The focus of our work within the Centre is on applied research, and we are committed to producing knowledge that is relevant, useful and easily accessible to a range of knowledge users. Our research projects focus on impact and dissemination from the outset,and we work closely with partner agencies and local authorities to ensure that the recommendations we produce are grounded in the ‘real world’. Additionally, all of our Centre members are actively engaged in teaching on undergraduate and postgraduate programmes, ensuring that teaching within Human and Health Sciences is informed by current research findings.

We have a strong focus on aiding dissemination of knowledge to a broad user group, and increasingly use new technologies to support this. Examples include webcasts delivered in partnership with ‘Stop It Now!’ and a web-based forum for young people introduced as part of the COPING Project as well as E-newsletters and social media sharing through Twitter.

Our work has continuing influence in a number of ways:

  • Policy at national and international levels; on child protection, abuse and sexual victimisation and children affected by HIV-AIDS
  • Legal reforms on child protection
  • Criminal justice reforms, for example in highlighting the needs of children of prisoners
  • Promoting understanding of the mental health implications of parental imprisonment for children
  • Promoting children’s rights, participation and rights of expression
  • Professional practice on the inclusion of children in decisions that affect them
  • Strengthening advocacy for social justice for women and children

Protecting Children from Abuse and Exploitation

Researchers within the Centre are engaged in on-going research concerning areas around child abuse; producing outputs that aim to benefit users including government departments, social workers, health professionals, local authorities and agencies. Notably, Professor Nigel Parton has conducted an extensive body of work critiquing and contributing to child protection policy, and has contributed to understanding of organisational and systemic approaches to prevention. Professor Parton held the NSPCC Chair for safeguarding children for many years, and his work is regularly accessed for policy reform both within the UK and at international level.

Children and Young People who Sexually Abuse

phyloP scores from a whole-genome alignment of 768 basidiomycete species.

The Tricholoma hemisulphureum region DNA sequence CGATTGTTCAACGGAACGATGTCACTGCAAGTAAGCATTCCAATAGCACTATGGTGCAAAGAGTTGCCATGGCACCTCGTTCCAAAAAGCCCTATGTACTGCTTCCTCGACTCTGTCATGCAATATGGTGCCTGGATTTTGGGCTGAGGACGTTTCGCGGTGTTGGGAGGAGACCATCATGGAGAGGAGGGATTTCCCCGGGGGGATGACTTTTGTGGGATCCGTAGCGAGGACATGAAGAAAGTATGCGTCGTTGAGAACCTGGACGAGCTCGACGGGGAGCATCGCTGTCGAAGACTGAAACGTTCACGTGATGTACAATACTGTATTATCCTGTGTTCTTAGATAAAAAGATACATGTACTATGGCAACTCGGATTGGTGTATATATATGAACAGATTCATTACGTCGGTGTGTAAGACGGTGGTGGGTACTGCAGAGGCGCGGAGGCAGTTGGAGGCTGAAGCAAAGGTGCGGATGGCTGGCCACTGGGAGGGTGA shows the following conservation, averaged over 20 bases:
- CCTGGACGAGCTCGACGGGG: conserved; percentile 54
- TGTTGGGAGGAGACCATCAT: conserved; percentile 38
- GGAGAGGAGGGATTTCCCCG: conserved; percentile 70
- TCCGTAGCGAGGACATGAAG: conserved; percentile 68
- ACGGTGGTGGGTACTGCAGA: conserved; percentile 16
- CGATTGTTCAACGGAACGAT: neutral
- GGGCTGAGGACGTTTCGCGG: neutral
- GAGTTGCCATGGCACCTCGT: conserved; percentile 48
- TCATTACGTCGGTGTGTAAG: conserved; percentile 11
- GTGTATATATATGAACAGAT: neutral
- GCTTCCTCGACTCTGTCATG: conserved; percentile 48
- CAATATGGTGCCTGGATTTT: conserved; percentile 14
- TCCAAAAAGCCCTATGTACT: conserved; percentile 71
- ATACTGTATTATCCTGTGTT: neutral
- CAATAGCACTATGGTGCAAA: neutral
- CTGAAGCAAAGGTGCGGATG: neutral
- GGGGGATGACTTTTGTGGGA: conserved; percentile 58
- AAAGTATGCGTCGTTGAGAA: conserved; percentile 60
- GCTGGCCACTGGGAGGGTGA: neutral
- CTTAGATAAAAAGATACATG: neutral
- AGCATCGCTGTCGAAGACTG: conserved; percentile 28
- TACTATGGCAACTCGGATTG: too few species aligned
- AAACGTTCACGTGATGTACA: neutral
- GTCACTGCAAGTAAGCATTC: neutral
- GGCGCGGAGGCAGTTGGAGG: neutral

Professor Helen Masson has worked since the 1990’s to produce research outputs that have made a major contribution to the development of new knowledge concerning children and young people with harmful sexual behaviours.

In recent years Professor Masson has been invited to advise various NSPCC projects associated with sexual offending, and acted as consultant to Lancashire Area Child Protection Committee Working Party on the development of a county wide service for children and young people who have sexually abused. In 2009 she was invited to the City University of Hong Kong to lecture staff, students and the public there on areas of her research. Whilst there, she also visited various welfare services in order to raise awareness of policy and practice implications of work in this area.

Therapeutic Residential Care for Abused and Neglected Children

Dr Bernard Gallagher has worked extensively in the area of organised child sexual abuse, notably conducting one of very few studies in the UK evaluating the quality of care provided to, and outcomes for, abused children placed in therapeutic residential care. Outcomes of this research include the production of a major report for commissioning body SACCS which has been used to develop and improve the care they provide to children. Professor Gallagher has also published papers in peer-reviewed journals, ensuring the wider dissemination of his work with frontline staff; and his work has been particularly important in understanding the role of computer technologies in the abuse of children, being regularly accessed by police officers and other professionals working in this field.

Child Sexual Abuse in the Caribbean

Professor Adele Jones has led over 24 externally funded projects examining various aspects of childhood experience, including several grants for the study of child sexual abuse in the Caribbean. Her work in the Eastern Caribbean has led to National Action Plans on child sexual abuse in each of the six participating countries, resulting in new legislation on child protection. The research conducted by CACS continues to drive action to address child sexual abuse in the region, supported by public media campaigns developed by UNICEF. In 2013, Professor Jones published the first book on this topic in the region, which is now being used by professionals and government departments to inform decision making and was selected as a feature book by the research dissemination network Alpha Galileo.

The Expansion of e-technologies into Child Welfare Professional Practice

Dr Sue Peckover has made a significant contribution to an Economic and Social Research Council (ESRC) funded research team concerned with the expansion of e-technologies into child welfare professional practice. Leading to wider debates about surveillance in society, this research led to a critical analysis of the impact of policy developments upon practice, with outputs including a submission to the House of Lords Select Committee on the Constitution, and contributions to the Munro Review of Child Protection.

Dr Peckover also conducted evaluative research into WomenCentre (hyperlink resulting in improvements in domestic abuse services across the organisation and is now responsible for masterclasses on safeguarding children held by the Centre for Applied Childhood, Youth and Family Research in partnership with WomenCentre.